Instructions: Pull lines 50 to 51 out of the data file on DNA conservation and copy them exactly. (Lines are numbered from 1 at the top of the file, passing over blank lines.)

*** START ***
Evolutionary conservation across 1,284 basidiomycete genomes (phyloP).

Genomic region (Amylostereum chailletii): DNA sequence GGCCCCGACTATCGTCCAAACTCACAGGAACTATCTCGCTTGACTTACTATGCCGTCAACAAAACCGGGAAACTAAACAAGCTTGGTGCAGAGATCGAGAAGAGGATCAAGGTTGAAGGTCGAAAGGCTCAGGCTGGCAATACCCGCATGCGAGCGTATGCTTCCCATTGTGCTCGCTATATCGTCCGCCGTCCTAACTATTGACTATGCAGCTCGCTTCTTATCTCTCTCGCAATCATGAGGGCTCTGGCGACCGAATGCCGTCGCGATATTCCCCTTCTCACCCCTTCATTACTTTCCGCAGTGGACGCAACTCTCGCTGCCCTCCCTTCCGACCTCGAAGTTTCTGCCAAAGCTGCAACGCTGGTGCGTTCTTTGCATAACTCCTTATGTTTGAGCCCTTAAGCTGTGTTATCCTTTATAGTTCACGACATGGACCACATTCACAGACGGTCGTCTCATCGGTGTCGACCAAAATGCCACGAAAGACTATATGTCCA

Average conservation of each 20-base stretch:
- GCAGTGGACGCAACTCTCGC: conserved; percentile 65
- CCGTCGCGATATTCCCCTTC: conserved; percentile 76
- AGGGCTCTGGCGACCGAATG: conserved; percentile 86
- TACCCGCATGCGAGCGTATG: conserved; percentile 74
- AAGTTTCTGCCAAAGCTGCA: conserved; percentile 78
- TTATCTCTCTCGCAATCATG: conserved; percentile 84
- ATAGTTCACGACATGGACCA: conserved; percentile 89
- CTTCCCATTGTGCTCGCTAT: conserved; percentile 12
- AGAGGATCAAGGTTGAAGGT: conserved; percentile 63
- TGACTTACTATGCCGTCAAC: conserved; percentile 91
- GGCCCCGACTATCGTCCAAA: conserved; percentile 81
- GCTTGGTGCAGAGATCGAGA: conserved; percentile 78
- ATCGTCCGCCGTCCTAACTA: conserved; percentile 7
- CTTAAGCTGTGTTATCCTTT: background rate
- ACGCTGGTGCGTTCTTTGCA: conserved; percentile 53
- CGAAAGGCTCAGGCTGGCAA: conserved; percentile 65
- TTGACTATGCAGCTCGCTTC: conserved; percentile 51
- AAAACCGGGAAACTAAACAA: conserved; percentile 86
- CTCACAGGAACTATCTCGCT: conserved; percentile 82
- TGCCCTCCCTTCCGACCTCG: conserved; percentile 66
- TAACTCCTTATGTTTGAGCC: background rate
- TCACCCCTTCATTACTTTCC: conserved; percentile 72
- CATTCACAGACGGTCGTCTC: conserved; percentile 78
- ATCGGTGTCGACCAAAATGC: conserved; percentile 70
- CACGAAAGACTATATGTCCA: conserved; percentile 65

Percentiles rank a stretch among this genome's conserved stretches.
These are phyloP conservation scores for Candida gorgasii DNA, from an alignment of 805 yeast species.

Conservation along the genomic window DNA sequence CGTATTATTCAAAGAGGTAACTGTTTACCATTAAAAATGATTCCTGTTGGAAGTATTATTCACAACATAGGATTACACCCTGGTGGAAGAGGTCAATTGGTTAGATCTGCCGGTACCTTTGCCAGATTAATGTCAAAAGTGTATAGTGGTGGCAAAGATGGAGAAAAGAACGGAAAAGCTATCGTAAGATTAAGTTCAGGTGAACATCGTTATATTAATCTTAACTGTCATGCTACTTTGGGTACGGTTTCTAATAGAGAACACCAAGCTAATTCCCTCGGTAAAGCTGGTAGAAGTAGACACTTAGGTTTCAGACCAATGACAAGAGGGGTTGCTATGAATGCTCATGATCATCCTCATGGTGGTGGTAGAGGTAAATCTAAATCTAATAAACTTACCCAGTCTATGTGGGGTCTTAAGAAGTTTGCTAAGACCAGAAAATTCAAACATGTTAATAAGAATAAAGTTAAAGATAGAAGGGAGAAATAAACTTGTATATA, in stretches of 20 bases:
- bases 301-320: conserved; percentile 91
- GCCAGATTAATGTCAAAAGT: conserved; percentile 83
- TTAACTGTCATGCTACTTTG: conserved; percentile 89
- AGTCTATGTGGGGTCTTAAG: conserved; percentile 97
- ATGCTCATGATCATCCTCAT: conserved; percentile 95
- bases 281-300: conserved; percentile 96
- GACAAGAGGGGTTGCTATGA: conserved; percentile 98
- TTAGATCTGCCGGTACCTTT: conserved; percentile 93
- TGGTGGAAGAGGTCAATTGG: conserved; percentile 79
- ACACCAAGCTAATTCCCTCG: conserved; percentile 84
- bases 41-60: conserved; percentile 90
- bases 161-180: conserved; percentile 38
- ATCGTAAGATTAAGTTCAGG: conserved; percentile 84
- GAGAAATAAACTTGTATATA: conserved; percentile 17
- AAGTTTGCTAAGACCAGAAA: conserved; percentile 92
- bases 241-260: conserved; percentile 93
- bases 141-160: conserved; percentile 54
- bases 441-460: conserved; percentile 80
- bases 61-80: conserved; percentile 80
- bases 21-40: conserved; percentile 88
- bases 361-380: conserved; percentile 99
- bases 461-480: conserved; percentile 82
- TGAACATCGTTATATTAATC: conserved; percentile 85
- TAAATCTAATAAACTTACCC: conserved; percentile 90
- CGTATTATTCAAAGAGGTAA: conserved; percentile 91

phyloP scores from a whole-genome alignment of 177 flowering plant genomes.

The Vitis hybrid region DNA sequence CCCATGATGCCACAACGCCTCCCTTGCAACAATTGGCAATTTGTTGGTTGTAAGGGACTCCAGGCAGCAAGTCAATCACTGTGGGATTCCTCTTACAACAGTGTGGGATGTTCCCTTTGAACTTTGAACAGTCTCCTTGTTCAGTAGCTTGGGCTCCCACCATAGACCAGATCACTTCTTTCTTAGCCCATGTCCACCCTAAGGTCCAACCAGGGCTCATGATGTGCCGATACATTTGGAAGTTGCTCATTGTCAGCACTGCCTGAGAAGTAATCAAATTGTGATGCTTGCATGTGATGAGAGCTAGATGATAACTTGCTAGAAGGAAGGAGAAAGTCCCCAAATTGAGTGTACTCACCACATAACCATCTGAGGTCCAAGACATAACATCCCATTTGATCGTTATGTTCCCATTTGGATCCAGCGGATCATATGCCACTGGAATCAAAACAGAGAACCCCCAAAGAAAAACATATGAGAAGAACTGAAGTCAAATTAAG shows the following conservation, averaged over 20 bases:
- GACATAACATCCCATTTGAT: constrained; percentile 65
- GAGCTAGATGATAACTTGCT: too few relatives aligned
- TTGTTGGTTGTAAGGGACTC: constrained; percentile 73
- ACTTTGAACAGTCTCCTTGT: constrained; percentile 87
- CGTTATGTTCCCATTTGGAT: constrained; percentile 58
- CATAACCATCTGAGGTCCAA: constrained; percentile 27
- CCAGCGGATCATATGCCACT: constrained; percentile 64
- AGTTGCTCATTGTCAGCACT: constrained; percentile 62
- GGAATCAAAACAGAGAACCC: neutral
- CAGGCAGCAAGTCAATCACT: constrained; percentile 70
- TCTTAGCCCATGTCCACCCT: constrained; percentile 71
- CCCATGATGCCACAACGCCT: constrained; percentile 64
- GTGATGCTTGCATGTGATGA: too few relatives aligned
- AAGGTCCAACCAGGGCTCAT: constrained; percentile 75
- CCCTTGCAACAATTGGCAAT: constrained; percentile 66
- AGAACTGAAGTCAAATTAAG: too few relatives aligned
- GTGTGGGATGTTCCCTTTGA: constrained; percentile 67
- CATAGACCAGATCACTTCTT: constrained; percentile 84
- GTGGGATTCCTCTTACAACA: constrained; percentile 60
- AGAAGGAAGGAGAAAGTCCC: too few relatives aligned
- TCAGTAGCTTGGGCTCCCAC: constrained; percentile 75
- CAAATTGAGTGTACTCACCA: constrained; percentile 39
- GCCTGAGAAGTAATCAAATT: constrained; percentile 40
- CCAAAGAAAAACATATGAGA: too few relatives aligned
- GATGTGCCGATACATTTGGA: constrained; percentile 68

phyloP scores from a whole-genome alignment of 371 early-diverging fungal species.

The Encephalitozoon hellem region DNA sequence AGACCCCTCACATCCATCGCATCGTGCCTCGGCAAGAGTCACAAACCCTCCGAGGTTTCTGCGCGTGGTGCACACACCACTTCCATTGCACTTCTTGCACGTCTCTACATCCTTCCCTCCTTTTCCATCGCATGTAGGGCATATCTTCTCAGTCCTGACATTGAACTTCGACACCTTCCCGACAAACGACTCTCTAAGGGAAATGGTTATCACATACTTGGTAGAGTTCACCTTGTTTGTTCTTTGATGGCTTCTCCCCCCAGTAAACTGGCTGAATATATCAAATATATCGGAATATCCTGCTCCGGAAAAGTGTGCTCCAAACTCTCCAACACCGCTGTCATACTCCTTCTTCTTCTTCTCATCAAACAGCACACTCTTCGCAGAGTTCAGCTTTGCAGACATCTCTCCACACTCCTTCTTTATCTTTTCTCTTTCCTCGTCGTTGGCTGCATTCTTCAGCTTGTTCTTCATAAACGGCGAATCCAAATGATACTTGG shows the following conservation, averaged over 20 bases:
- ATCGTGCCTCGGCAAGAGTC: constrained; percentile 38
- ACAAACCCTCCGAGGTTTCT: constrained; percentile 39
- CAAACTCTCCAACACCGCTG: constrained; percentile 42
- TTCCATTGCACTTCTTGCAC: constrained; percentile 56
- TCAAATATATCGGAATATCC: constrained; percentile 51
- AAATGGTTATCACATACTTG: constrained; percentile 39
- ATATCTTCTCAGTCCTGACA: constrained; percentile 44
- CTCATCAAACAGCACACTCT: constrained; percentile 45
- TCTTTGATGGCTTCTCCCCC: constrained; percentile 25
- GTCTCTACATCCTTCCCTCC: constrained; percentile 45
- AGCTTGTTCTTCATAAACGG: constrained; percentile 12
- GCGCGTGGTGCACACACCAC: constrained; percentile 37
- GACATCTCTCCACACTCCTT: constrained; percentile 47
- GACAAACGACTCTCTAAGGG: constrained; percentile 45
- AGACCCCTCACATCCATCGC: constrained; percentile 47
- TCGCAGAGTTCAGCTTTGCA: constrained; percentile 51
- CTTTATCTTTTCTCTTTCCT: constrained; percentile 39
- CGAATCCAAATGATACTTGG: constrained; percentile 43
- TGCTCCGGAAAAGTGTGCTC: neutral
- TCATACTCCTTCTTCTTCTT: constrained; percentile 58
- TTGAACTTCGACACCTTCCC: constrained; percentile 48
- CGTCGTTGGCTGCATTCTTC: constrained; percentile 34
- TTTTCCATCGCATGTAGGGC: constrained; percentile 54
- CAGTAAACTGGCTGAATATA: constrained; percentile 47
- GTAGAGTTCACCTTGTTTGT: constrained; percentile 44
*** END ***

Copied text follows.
- bases 61-80: conserved; percentile 80
- bases 21-40: conserved; percentile 88